Frieda G. Holocaust testimony (HVT-627) interviewed by Bonnie Dwork and Kathy Strochlic
- New York, N.Y. : Video Archive for Holocaust Testimonies at Yale, 1985
- Interview Date
- November 11, 1985.
- 3 copies: 3/4 in. master; 3/4 in. dub; and 1/2 in. VHS with time coding.
- Cite As
- Frieda G. Holocaust Testimony (HVT-627). Fortunoff Video Archive for Holocaust Testimonies, Yale University Library.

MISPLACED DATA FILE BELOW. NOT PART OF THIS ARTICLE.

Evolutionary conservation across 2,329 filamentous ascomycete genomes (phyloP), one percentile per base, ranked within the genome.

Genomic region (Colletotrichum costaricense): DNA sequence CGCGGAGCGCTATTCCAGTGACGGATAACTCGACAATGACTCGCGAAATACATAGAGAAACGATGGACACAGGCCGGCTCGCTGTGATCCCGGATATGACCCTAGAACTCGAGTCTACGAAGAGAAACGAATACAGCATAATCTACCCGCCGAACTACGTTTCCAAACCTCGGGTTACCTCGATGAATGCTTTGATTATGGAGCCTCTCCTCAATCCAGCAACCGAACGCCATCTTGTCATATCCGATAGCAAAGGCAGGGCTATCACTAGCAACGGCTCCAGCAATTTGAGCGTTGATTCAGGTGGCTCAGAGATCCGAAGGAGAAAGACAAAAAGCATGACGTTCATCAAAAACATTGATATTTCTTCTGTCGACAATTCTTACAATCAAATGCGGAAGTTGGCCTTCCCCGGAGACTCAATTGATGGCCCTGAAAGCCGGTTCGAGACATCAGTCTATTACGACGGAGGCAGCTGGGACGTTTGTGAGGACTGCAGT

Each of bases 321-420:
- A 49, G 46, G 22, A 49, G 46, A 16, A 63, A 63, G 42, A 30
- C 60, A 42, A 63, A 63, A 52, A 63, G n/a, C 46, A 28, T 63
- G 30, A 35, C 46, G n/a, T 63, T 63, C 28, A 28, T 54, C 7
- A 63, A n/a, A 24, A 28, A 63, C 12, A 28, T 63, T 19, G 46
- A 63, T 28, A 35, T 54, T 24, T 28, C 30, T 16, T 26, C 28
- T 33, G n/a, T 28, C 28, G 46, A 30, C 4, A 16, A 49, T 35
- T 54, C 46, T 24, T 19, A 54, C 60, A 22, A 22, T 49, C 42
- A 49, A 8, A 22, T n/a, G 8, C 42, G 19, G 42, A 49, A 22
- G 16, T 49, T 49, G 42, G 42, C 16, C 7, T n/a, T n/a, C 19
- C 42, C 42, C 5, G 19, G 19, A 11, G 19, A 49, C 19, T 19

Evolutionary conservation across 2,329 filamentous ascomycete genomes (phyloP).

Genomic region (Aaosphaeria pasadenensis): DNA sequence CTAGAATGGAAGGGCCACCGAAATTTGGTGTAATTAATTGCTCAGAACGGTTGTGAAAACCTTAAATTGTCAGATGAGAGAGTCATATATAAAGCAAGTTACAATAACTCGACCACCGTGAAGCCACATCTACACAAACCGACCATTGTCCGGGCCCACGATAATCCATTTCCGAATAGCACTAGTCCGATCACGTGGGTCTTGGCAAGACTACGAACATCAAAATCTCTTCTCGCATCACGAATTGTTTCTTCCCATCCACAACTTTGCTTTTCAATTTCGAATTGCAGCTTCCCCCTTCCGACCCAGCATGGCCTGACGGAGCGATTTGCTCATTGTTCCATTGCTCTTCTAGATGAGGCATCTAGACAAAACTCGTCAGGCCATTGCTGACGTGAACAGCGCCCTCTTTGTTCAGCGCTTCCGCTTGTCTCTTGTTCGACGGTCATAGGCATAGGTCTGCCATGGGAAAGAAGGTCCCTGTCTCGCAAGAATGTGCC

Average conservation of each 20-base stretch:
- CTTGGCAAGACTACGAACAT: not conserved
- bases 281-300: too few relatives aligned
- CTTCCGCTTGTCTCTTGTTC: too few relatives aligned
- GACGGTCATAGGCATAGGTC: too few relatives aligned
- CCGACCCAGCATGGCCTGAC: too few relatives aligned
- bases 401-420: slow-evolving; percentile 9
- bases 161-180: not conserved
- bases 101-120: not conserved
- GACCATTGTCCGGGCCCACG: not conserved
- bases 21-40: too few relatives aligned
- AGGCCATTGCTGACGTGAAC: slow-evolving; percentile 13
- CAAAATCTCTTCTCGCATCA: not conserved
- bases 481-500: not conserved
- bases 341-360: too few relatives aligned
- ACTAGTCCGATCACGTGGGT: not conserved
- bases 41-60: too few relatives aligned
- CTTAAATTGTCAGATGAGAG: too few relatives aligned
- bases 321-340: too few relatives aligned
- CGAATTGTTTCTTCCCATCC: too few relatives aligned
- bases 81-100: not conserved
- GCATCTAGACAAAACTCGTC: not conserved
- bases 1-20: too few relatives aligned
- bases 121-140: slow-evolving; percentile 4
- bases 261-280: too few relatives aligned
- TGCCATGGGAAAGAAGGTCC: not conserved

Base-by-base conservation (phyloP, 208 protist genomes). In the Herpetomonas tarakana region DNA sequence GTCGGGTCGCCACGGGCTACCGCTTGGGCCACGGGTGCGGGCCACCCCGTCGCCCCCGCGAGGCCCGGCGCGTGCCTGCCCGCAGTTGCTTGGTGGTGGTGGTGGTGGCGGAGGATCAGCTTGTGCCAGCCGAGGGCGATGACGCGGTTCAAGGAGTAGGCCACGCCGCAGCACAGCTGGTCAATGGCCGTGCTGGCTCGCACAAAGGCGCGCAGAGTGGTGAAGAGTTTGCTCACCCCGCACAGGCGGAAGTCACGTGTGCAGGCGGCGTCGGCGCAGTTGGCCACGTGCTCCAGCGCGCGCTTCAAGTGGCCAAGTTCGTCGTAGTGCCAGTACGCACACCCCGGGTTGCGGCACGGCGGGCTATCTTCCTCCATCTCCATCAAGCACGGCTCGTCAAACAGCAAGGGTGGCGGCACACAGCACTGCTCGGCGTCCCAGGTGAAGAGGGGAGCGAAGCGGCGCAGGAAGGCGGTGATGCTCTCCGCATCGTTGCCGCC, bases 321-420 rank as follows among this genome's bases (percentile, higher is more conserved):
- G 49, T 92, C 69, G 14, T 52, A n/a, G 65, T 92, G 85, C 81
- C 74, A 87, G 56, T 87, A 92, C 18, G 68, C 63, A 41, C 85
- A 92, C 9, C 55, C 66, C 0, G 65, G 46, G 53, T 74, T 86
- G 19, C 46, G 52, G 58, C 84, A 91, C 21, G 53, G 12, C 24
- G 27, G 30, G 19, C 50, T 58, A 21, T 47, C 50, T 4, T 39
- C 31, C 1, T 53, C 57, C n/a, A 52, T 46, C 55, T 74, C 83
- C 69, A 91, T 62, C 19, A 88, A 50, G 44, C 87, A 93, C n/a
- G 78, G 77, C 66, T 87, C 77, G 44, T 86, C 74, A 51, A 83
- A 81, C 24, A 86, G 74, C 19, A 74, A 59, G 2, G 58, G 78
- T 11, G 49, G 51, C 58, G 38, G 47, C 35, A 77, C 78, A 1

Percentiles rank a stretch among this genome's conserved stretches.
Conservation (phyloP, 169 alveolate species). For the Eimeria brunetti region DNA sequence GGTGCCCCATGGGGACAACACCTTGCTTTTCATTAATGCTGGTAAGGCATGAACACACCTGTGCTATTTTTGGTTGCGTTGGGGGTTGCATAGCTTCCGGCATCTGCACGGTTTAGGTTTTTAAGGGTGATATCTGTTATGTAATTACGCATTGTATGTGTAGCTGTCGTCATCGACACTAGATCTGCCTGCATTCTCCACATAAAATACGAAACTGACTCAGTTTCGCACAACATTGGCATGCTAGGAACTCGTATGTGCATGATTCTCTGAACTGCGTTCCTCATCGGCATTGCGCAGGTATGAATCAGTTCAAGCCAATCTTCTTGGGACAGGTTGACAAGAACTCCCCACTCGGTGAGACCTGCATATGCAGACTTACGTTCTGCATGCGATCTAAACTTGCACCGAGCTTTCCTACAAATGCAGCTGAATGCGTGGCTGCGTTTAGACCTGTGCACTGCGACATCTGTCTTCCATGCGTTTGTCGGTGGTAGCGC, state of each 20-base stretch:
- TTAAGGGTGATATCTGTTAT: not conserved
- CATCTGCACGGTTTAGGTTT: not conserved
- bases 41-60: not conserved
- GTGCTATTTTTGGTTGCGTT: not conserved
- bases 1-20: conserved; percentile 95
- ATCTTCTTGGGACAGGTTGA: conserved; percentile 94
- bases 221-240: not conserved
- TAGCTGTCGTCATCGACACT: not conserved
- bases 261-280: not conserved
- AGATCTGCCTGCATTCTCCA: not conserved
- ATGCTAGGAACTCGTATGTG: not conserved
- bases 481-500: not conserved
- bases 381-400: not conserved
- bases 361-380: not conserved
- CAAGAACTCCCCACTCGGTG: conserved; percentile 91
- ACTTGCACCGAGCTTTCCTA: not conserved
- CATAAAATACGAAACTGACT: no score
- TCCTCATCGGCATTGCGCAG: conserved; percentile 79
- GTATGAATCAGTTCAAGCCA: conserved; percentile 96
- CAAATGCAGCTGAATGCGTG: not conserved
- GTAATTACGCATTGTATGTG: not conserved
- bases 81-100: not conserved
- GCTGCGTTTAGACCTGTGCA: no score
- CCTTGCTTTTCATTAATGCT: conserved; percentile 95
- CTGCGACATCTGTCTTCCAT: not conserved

Videotape testimony of Frieda G., who was born in De̜bica, Poland in 1916. Mrs. G. recounts her childhood; marriage in 1938 in Rzeszów; wartime transfer eastward of her father and husband; arrival of the German army; and occupation conditions. She tells of smuggling herself to her husband in the Russian area; returning to the German area; the clandestine return of her husband in 1942; ghetto life; her husband's forced labor for Organisation Todt; their transport with two of her sisters to Huta Komorowska, a camp in the Polish forest; and her separation from her husband when the camp was liquidated. She recalls her transfer with her sister to Płaszów; the horrible conditions there; witnessing a massacre; and her transport with her sister to Auschwitz eighteen months later. She describes arrival at Auschwitz; aid she received which enabled her to survive; an aborted revolt and subsequent hangings; and her transfer to the infirmary. She recounts the death march; escape and hiding in Bielsko-Biała with the aid of a local farmer; liberation by the Russians; returning to Kraków; reunion with her brother; anti-Semitic incidents; a brief visit to her hometown; reunion with her husband in Malmö, Sweden; and their emigration to New York. Mrs. G. reflects upon her reluctance to discuss her experiences and her belief that the legacy of the Holocaust has been the devaluation of human life and her hope that her pessimism may be wrong.